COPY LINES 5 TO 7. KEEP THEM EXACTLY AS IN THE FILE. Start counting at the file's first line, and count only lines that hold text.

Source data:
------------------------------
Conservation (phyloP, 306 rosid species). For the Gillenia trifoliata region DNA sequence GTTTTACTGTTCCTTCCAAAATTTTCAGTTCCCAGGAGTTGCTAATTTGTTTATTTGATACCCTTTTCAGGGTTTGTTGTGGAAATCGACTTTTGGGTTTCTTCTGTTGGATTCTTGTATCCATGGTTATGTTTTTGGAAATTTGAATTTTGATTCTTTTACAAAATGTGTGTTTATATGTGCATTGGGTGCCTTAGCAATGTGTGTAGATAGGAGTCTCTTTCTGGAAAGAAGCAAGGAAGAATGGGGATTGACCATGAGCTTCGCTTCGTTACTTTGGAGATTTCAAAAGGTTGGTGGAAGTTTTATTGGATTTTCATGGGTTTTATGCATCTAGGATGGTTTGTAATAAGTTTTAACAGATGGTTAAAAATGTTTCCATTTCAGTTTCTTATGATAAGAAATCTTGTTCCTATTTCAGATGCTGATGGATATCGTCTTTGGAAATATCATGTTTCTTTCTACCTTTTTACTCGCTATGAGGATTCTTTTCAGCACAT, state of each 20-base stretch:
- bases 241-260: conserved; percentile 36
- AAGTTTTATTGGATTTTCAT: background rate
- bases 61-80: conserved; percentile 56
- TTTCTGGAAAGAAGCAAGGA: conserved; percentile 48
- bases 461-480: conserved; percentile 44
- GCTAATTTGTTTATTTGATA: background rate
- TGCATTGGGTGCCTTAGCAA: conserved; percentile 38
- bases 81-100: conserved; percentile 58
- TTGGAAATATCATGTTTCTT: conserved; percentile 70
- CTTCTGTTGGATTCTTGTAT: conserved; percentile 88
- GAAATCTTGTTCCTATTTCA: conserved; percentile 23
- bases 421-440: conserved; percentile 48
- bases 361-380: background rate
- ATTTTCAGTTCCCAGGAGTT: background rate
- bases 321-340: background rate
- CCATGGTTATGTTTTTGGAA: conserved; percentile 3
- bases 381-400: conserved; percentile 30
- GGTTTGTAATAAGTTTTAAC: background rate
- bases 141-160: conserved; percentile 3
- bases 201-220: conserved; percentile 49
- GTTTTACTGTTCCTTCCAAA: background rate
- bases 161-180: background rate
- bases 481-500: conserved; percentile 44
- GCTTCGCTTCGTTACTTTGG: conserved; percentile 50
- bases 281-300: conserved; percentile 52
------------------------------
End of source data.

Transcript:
- TTTCTGGAAAGAAGCAAGGA: conserved; percentile 48
- bases 461-480: conserved; percentile 44
- GCTAATTTGTTTATTTGATA: background rate